On February 16, 2017, the state’s Bay Conservation and Development Commission (BCDC) — tasked with overseeing San Francisco Bay waterfront development — denied Mina Patel a permit to build a 98-room hotel at 2530 Harbor Bay Parkway, about a half-mile south of Alameda’s Harbor Bay ferry terminal. The commission’s vote was 11 in favor, six opposed and one abstention, falling short of the 13 votes needed for approval of any permit. It is rare for BCDC to deny a permit.
The hotel plan had returned to the commission after Patel tried to address BCDC’s previous concerns regarding lack of public access and benefits. The developer proposed removing one story by shifting rooms onto the parking garage, improving bicycle access, moving the structure 10 feet further back from the shoreline, and reducing the footprint by 5 percent. Sitting on 1.17 acres, the revised hotel design was four stories. The change in design also required a new review by the city’s Planning Board.
The project “obstructs views of the Bay and inhibits public access,” noted Commissioner and Alameda County Supervisor Wilma Chan. After pointing out various reasons why it did not meet the commission’s guidelines, Chan concluded, “There’s nothing that can be done to make it right. It cannot be mitigated.”
“The proposal is rather lazy,” said Commissioner and San Francisco Supervisor Jane Kim. “There’s nothing on this hotel that is a public amenity that provides greater access or even greater attraction or interest to the Bay.”
Many of the commissioners who voted in favor of the permit said that while they believed the project met BCDC requirements, they themselves would never have approved it at the city level. They did not think it was the best design or location but believed the developer had made an effort to address previous BCDC concerns.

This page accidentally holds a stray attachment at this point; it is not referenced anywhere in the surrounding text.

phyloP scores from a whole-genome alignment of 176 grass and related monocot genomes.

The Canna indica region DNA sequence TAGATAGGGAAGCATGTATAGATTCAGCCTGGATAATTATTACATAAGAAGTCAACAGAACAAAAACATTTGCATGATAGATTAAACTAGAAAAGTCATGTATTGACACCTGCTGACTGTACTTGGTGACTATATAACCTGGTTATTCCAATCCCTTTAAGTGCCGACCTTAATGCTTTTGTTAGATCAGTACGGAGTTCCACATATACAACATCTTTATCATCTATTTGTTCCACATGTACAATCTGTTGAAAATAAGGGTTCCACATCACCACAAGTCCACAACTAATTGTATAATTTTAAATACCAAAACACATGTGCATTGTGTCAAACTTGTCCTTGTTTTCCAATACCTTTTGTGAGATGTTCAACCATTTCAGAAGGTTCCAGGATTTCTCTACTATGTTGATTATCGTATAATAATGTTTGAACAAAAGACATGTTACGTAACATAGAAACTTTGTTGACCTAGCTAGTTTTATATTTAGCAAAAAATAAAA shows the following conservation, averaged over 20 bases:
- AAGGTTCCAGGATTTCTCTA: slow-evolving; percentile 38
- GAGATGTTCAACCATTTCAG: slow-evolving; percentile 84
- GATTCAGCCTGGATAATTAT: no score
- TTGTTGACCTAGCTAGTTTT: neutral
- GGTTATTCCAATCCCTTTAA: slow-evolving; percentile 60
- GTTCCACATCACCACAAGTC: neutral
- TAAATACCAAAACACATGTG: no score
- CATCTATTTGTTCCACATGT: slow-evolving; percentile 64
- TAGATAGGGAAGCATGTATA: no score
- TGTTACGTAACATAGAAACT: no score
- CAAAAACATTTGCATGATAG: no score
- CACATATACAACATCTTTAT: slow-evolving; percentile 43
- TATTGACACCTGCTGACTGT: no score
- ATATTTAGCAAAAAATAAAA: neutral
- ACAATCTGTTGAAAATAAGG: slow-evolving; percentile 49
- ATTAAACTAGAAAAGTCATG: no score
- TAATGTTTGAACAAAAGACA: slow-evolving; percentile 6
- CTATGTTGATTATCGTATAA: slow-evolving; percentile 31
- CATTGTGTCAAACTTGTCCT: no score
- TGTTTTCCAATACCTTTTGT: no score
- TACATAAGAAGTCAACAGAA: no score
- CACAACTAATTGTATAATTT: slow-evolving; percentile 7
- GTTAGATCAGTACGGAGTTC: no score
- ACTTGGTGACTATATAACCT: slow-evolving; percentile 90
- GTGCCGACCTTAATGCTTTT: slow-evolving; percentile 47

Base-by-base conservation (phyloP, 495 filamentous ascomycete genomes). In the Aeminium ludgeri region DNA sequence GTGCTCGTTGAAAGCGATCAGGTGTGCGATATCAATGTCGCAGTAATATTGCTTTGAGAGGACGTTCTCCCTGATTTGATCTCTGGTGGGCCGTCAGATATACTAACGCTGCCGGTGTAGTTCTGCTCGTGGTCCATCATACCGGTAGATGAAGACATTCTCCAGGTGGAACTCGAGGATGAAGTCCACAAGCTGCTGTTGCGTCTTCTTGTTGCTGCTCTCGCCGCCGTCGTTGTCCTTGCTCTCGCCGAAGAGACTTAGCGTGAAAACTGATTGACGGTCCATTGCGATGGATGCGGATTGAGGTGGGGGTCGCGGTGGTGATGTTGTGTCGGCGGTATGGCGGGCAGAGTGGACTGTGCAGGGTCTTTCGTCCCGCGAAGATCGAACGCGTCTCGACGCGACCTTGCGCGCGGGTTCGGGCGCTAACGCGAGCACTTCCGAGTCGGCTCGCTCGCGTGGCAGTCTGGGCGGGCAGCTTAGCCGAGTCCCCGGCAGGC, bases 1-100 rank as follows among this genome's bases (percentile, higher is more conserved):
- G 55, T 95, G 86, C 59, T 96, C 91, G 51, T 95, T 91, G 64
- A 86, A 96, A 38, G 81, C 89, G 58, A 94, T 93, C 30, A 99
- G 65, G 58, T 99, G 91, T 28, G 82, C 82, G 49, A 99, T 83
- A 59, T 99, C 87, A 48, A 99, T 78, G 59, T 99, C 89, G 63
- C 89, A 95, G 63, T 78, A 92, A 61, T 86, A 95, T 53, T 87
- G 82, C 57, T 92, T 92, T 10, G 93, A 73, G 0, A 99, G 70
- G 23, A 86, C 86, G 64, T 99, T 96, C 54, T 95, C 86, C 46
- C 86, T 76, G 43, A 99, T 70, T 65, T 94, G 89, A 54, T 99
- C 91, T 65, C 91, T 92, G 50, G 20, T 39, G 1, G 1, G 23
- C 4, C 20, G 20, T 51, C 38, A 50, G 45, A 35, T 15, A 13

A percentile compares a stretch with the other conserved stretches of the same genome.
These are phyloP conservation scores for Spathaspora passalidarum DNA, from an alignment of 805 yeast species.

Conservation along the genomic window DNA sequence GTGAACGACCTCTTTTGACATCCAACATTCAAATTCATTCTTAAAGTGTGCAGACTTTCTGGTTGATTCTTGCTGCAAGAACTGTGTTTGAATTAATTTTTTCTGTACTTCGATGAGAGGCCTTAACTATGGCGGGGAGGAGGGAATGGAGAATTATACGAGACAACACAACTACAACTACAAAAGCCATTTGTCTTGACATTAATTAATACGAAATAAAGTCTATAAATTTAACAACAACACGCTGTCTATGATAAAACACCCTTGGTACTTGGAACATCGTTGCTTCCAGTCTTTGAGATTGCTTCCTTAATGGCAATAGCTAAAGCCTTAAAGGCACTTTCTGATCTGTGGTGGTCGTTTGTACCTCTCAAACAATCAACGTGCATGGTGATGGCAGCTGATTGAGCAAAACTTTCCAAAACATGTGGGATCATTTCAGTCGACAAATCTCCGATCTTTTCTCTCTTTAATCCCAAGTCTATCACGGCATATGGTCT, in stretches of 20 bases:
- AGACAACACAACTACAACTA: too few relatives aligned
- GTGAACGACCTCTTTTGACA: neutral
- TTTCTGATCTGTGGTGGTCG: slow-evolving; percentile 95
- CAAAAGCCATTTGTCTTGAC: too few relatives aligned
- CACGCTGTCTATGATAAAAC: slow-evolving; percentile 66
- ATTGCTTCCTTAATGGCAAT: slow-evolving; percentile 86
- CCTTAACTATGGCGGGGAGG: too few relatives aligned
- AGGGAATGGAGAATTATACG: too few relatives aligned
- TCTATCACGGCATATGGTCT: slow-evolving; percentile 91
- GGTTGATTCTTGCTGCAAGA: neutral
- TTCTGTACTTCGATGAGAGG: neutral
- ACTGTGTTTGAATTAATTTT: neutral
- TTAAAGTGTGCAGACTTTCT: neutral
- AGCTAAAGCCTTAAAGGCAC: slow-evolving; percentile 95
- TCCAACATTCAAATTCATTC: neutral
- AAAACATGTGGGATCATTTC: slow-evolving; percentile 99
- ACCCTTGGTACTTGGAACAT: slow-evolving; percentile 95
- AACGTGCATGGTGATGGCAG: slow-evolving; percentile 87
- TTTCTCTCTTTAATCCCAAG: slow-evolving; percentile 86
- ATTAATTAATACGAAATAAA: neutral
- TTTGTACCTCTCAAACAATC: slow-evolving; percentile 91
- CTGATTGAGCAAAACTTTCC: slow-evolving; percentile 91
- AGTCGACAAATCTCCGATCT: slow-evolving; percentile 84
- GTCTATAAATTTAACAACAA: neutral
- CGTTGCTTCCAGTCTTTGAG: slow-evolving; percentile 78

“There’s nothing for the public here,” stated Commissioner and Richmond Mayor Tom Butt. “It’s a strange place to put a hotel. It’s isolated with no amenities near it.” The site plan offered no terrace for public viewing, and no restaurant, café or bar as BCDC’s design review board had requested. “Normally there’s a symbiotic relationship between the Bay and the project. But with this, there is none,” said Butt.
An organized opposition effort by the neighboring Cantamar and Headlands Homeowners Associations, the Sierra Club, Golden Gate Audubon Society, UNITE HERE Local 2850, and local residents produced dozens of letters and numerous public speakers at three different BCDC meetings. Harbor Bay Isle Associates (developer of Harbor Bay), the Harbor Bay Business Park Association, and Alameda’s Planning Board were in favor of it.
Despite all the reasons why the project did not meet BCDC guidelines, some commissioners thought the minor modifications the developer had made were enough to move it forward.
Commissioner and Palo Alto Mayor Greg Sharff reminded meeting attendees that BCDC’s decision is not based on whether the commissioners like a project. Instead they were only to look at the project in relation to the Bay and whether it provides maximum public access. But for some commissioners, constructing a hotel in the middle of an unobstructed shoreline area is bad in itself. Other commissioners thought the existing public park on both sides was good enough.
Below is a video, with audio excerpts from BCDC permit hearing.
Originally published in the Alameda Sun.